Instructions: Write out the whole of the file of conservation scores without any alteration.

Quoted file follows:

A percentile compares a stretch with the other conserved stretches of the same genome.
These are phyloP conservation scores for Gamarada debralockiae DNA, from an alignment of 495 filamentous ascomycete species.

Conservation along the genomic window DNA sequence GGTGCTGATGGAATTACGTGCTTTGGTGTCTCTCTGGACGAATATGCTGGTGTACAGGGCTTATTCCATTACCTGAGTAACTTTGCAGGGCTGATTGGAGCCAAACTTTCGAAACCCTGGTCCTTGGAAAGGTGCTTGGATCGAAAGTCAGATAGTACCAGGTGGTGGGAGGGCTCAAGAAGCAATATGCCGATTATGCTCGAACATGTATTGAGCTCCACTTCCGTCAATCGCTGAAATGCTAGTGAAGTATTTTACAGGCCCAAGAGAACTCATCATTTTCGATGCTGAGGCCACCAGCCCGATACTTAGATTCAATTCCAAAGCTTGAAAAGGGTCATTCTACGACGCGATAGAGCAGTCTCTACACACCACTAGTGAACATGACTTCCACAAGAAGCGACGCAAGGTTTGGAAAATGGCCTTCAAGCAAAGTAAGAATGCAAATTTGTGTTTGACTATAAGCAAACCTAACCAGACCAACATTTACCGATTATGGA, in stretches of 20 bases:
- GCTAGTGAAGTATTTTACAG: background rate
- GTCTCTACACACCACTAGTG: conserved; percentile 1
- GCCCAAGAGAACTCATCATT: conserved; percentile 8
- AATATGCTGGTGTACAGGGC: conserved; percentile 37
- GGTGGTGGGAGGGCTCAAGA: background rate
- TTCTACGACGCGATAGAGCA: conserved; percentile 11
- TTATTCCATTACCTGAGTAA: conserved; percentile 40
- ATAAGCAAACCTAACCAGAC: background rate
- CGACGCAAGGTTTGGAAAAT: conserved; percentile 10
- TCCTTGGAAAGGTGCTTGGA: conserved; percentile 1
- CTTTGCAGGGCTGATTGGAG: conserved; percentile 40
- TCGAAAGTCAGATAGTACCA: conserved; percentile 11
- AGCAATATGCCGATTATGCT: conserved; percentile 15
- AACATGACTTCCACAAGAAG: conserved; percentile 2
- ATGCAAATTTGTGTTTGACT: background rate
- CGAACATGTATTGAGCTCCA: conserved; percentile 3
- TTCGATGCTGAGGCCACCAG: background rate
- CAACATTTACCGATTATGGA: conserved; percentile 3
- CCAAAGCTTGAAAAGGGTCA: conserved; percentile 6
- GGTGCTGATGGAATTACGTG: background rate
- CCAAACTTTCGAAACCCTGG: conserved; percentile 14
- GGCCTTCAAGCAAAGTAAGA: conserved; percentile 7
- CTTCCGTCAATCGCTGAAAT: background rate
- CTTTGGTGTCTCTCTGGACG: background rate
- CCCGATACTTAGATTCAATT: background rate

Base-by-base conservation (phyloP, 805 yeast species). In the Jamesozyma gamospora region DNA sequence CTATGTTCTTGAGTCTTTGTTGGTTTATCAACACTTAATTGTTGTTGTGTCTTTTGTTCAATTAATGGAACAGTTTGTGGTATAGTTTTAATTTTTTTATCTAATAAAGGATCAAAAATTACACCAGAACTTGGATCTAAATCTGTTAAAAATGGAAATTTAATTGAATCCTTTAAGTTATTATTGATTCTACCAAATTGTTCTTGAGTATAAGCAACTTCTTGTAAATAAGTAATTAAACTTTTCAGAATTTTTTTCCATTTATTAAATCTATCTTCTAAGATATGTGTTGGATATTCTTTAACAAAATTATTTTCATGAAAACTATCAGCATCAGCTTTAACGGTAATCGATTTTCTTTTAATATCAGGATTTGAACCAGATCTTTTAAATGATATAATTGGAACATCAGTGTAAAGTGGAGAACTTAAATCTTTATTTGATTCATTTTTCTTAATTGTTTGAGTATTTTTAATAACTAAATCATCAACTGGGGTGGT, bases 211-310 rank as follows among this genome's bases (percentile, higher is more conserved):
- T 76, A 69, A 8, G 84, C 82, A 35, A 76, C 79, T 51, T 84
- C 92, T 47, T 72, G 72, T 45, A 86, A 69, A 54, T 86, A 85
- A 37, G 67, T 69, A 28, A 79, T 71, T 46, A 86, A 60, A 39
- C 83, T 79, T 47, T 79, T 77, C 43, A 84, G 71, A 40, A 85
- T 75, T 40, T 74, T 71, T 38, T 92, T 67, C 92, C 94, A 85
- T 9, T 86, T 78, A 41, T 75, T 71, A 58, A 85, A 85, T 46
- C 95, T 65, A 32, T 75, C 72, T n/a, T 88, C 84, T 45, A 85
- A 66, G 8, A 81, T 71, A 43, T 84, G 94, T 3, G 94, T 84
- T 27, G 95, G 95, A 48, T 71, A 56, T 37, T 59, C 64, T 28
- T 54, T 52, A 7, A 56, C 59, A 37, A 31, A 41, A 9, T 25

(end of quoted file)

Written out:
A percentile compares a stretch with the other conserved stretches of the same genome.
These are phyloP conservation scores for Gamarada debralockiae DNA, from an alignment of 495 filamentous ascomycete species.

Conservation along the genomic window DNA sequence GGTGCTGATGGAATTACGTGCTTTGGTGTCTCTCTGGACGAATATGCTGGTGTACAGGGCTTATTCCATTACCTGAGTAACTTTGCAGGGCTGATTGGAGCCAAACTTTCGAAACCCTGGTCCTTGGAAAGGTGCTTGGATCGAAAGTCAGATAGTACCAGGTGGTGGGAGGGCTCAAGAAGCAATATGCCGATTATGCTCGAACATGTATTGAGCTCCACTTCCGTCAATCGCTGAAATGCTAGTGAAGTATTTTACAGGCCCAAGAGAACTCATCATTTTCGATGCTGAGGCCACCAGCCCGATACTTAGATTCAATTCCAAAGCTTGAAAAGGGTCATTCTACGACGCGATAGAGCAGTCTCTACACACCACTAGTGAACATGACTTCCACAAGAAGCGACGCAAGGTTTGGAAAATGGCCTTCAAGCAAAGTAAGAATGCAAATTTGTGTTTGACTATAAGCAAACCTAACCAGACCAACATTTACCGATTATGGA, in stretches of 20 bases:
- GCTAGTGAAGTATTTTACAG: background rate
- GTCTCTACACACCACTAGTG: conserved; percentile 1
- GCCCAAGAGAACTCATCATT: conserved; percentile 8
- AATATGCTGGTGTACAGGGC: conserved; percentile 37
- GGTGGTGGGAGGGCTCAAGA: background rate
- TTCTACGACGCGATAGAGCA: conserved; percentile 11
- TTATTCCATTACCTGAGTAA: conserved; percentile 40
- ATAAGCAAACCTAACCAGAC: background rate
- CGACGCAAGGTTTGGAAAAT: conserved; percentile 10
- TCCTTGGAAAGGTGCTTGGA: conserved; percentile 1
- CTTTGCAGGGCTGATTGGAG: conserved; percentile 40
- TCGAAAGTCAGATAGTACCA: conserved; percentile 11
- AGCAATATGCCGATTATGCT: conserved; percentile 15
- AACATGACTTCCACAAGAAG: conserved; percentile 2
- ATGCAAATTTGTGTTTGACT: background rate
- CGAACATGTATTGAGCTCCA: conserved; percentile 3
- TTCGATGCTGAGGCCACCAG: background rate
- CAACATTTACCGATTATGGA: conserved; percentile 3
- CCAAAGCTTGAAAAGGGTCA: conserved; percentile 6
- GGTGCTGATGGAATTACGTG: background rate
- CCAAACTTTCGAAACCCTGG: conserved; percentile 14
- GGCCTTCAAGCAAAGTAAGA: conserved; percentile 7
- CTTCCGTCAATCGCTGAAAT: background rate
- CTTTGGTGTCTCTCTGGACG: background rate
- CCCGATACTTAGATTCAATT: background rate

Base-by-base conservation (phyloP, 805 yeast species). In the Jamesozyma gamospora region DNA sequence CTATGTTCTTGAGTCTTTGTTGGTTTATCAACACTTAATTGTTGTTGTGTCTTTTGTTCAATTAATGGAACAGTTTGTGGTATAGTTTTAATTTTTTTATCTAATAAAGGATCAAAAATTACACCAGAACTTGGATCTAAATCTGTTAAAAATGGAAATTTAATTGAATCCTTTAAGTTATTATTGATTCTACCAAATTGTTCTTGAGTATAAGCAACTTCTTGTAAATAAGTAATTAAACTTTTCAGAATTTTTTTCCATTTATTAAATCTATCTTCTAAGATATGTGTTGGATATTCTTTAACAAAATTATTTTCATGAAAACTATCAGCATCAGCTTTAACGGTAATCGATTTTCTTTTAATATCAGGATTTGAACCAGATCTTTTAAATGATATAATTGGAACATCAGTGTAAAGTGGAGAACTTAAATCTTTATTTGATTCATTTTTCTTAATTGTTTGAGTATTTTTAATAACTAAATCATCAACTGGGGTGGT, bases 211-310 rank as follows among this genome's bases (percentile, higher is more conserved):
- T 76, A 69, A 8, G 84, C 82, A 35, A 76, C 79, T 51, T 84
- C 92, T 47, T 72, G 72, T 45, A 86, A 69, A 54, T 86, A 85
- A 37, G 67, T 69, A 28, A 79, T 71, T 46, A 86, A 60, A 39
- C 83, T 79, T 47, T 79, T 77, C 43, A 84, G 71, A 40, A 85
- T 75, T 40, T 74, T 71, T 38, T 92, T 67, C 92, C 94, A 85
- T 9, T 86, T 78, A 41, T 75, T 71, A 58, A 85, A 85, T 46
- C 95, T 65, A 32, T 75, C 72, T n/a, T 88, C 84, T 45, A 85
- A 66, G 8, A 81, T 71, A 43, T 84, G 94, T 3, G 94, T 84
- T 27, G 95, G 95, A 48, T 71, A 56, T 37, T 59, C 64, T 28
- T 54, T 52, A 7, A 56, C 59, A 37, A 31, A 41, A 9, T 25